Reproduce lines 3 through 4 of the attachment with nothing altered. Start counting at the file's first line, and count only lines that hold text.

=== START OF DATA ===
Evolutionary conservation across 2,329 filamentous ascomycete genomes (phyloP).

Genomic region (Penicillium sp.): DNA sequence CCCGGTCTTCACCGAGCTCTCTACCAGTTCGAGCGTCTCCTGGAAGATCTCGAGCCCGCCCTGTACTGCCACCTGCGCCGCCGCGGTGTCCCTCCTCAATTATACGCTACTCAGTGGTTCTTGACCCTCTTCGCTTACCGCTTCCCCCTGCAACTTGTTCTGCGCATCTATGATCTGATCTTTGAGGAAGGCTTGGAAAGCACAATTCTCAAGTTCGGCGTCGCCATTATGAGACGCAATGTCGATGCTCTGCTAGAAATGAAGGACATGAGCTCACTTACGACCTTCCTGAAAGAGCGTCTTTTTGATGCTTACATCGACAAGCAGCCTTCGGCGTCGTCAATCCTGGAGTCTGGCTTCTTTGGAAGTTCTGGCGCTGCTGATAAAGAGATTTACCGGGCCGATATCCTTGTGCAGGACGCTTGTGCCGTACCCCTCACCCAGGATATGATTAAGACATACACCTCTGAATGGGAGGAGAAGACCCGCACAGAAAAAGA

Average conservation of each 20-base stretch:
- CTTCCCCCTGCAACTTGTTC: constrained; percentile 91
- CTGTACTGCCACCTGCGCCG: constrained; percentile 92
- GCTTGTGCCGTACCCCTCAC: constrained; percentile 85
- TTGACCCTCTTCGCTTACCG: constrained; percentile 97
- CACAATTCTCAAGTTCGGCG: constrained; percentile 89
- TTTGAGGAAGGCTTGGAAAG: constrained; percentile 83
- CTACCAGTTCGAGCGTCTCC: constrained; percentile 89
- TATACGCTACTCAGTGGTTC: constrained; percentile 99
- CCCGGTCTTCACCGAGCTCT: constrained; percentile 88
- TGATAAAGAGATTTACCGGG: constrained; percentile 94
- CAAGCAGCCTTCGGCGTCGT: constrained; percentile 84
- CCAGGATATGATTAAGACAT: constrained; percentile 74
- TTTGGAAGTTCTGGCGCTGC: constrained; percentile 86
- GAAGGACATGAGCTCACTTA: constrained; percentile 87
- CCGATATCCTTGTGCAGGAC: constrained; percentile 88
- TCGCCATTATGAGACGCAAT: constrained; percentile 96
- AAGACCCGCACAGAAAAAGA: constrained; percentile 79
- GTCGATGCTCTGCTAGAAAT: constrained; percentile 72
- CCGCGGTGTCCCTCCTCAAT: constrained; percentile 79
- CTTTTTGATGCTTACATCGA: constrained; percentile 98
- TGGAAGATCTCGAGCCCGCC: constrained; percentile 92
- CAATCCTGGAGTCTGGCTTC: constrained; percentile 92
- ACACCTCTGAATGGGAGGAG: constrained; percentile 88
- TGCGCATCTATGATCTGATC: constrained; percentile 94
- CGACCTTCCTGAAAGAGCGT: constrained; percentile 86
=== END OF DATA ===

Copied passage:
Average conservation of each 20-base stretch:
- CTTCCCCCTGCAACTTGTTC: constrained; percentile 91